contemporary · review · young adult

One Of Us Is Lying – Karen M. Mcmanus

“Is everybody in it together, or is somebody pulling the strings? Who’s the puppet master and who’s the puppet? I’ll give you a hint to get you started: everyone is lying.”

9780141375632.jpg

 

Blurb: “On Monday afternoon, five students at Bayview High walk into detention.
Bronwyn, the brain, is Yale-bound and never breaks a rule.
Addy, the beauty, is the picture-perfect homecoming princess.
Nate, the criminal, is already on probation for dealing.
Cooper, the athlete, is the all-star baseball pitcher.
And Simon, the outcast, is the creator of Bayview High’s notorious gossip app.
Only, Simon never makes it out of that classroom. Before the end of detention Simon’s dead. And according to investigators, his death wasn’t an accident”

*This book was sent to me by the publisher in exchange for an honest review*

When a group of teenagers from different social groups end up in detention together, they think nothing could possibly get worse. Until Simon, the school gossip, dies an hour later. As the only people in room when it happened, the group become persons of interest. Who is telling the truth? And who is lying?

The initial start of this book feels very much like The Breakfast Club and I worried  that the story would feel too similar but once the driving force of the plot –Simon’s death – kicks in, it started to move away for that and grew to become its own story. While the unexpected death shakes the school, leading to threatening tumblr posts and a media frenzy, One of Us Is Lying is more about the characters. The use of multiple perspectives allows the reader an insight into each of the character’s lives and does a really good job of breaking down preconceived ideas we have of people based on how they appear from the outside.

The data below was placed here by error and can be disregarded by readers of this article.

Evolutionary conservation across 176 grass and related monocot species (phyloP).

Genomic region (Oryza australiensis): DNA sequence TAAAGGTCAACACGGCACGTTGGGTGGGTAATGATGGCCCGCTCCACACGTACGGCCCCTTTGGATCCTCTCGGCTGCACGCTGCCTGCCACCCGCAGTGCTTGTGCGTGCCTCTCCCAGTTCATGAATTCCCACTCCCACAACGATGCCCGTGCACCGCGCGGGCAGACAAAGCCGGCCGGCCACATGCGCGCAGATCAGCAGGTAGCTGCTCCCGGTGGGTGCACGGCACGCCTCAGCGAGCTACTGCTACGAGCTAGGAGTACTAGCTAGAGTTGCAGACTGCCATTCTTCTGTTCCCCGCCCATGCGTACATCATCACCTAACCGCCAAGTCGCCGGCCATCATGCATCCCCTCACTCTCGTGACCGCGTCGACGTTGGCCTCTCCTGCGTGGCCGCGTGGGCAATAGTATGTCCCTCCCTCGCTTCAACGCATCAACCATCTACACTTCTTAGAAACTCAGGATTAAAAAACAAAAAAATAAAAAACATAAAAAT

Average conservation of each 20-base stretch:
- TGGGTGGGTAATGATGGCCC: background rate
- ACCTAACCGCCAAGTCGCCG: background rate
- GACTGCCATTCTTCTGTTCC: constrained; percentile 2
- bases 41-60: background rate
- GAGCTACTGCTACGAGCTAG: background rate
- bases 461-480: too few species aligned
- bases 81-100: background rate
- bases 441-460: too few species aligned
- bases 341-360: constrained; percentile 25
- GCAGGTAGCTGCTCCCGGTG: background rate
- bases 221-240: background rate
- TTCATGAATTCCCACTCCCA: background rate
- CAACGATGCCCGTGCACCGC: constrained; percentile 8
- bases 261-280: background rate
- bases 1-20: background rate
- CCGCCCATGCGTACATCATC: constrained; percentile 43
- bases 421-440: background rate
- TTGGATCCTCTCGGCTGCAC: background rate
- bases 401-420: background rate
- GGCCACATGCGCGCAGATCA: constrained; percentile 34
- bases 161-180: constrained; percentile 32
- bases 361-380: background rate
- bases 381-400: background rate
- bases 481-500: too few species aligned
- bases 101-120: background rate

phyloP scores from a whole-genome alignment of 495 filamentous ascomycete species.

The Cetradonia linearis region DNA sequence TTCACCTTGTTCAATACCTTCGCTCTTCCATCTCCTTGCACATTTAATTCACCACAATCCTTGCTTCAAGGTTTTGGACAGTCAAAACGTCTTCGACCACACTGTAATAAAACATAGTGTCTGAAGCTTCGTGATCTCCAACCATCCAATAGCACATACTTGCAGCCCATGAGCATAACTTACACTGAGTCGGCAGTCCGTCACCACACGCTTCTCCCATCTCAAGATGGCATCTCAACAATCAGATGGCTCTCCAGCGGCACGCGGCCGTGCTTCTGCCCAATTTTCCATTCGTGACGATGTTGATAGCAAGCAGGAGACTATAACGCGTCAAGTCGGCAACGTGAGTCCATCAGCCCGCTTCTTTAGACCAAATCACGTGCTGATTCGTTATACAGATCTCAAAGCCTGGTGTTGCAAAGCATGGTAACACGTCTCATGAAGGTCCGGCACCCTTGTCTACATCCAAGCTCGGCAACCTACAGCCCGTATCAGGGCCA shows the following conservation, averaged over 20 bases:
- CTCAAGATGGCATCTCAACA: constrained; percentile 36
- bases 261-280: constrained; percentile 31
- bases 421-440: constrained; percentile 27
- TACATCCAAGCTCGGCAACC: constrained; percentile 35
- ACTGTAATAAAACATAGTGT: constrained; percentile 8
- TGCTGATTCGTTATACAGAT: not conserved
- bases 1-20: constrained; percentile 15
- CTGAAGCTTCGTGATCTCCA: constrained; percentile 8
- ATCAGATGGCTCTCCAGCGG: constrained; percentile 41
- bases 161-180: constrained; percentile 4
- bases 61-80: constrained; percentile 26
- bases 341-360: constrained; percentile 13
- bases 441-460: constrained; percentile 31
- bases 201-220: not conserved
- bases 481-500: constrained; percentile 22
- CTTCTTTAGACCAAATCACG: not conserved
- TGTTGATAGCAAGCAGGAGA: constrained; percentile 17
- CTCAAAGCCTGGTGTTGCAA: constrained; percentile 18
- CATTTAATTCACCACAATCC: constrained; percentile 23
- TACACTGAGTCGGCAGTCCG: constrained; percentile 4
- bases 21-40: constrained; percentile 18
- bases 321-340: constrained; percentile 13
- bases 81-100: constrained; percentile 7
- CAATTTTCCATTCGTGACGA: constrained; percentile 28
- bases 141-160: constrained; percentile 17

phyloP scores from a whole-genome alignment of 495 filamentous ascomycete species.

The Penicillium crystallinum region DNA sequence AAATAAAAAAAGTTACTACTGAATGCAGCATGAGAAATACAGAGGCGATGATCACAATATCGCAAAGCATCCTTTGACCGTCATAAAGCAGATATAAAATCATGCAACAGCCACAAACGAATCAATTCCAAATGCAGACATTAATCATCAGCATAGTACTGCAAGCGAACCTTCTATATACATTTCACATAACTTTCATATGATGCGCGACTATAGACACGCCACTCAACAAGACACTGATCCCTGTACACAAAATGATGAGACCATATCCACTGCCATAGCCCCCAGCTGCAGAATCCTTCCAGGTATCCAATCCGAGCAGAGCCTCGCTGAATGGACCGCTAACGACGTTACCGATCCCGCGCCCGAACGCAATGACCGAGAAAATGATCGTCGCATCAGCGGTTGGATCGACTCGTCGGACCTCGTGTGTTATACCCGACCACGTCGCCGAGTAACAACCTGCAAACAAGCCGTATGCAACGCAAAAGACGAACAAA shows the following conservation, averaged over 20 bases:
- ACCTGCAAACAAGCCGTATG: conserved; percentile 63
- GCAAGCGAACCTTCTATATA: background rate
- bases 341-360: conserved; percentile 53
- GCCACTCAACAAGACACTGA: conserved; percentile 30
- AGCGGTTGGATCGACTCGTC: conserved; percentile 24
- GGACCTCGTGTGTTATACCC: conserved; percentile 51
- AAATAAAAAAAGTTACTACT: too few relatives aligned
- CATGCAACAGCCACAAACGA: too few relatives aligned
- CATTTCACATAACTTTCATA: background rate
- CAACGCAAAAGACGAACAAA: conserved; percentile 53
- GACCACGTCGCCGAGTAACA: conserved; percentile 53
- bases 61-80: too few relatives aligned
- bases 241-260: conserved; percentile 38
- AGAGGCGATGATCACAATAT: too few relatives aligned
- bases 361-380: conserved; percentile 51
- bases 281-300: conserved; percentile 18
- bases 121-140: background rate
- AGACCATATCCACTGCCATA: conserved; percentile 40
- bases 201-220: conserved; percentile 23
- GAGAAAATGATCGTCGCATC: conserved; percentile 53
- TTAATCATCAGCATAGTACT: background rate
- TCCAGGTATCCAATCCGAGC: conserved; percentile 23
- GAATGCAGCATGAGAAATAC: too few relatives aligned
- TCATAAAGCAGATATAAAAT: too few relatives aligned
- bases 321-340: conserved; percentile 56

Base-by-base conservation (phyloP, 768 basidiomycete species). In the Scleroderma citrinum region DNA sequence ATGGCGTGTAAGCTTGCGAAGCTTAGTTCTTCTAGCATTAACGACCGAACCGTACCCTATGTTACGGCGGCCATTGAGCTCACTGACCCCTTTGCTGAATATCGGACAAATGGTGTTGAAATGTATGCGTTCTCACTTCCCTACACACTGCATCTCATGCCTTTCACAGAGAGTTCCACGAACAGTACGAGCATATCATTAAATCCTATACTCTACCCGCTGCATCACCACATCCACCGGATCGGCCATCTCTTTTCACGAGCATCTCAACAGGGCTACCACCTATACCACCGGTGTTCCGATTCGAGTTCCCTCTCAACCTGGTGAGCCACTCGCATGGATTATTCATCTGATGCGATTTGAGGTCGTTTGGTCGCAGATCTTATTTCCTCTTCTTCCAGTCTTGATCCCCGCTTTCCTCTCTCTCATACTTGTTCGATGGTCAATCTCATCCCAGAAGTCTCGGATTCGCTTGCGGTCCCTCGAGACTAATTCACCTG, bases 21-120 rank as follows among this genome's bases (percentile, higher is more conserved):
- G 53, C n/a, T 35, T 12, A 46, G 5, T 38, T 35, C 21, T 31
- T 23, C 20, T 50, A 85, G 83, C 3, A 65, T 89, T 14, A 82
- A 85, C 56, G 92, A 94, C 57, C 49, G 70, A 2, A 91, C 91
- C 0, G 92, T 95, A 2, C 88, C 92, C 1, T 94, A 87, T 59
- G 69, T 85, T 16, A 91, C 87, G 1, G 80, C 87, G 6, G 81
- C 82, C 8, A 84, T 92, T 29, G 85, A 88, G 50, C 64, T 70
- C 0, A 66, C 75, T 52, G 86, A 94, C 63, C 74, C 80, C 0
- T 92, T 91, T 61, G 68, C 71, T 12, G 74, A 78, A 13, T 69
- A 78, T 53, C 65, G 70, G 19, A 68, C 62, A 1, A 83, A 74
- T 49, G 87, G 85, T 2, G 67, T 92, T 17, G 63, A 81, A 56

Personally I’ve been having a lot of problem with plot-length in books this year and One of Us Is Lying is one of those. In a “who done it” type of story it’s hard to get the balance between the investigation elements and the getting-to-know-the-characters element and, for me, there was too much of the latter. But I think a lot of that played into the fact that apart from Bronwyn (who I could really relate to), I didn’t really connect to any of the characters enough to want to know more about their lives outside of the school walls. Which was more fault of me than the book itself.

The big reveal was underwhelming and I’ve seen a lot of other reviewers express their concerns about it.

This one just wasn’t for me.

 

For more of my reading adventures follow me on Goodreads

For my writing adventures follow me on Twitter

For my videos, check out my Youtube

For bookish photographs follow my instagram: @charlottereadsthings

Leave a Reply

Fill in your details below or click an icon to log in:

WordPress.com Logo

You are commenting using your WordPress.com account. Log Out / Change )

Twitter picture

You are commenting using your Twitter account. Log Out / Change )

Facebook photo

You are commenting using your Facebook account. Log Out / Change )

Google+ photo

You are commenting using your Google+ account. Log Out / Change )

Connecting to %s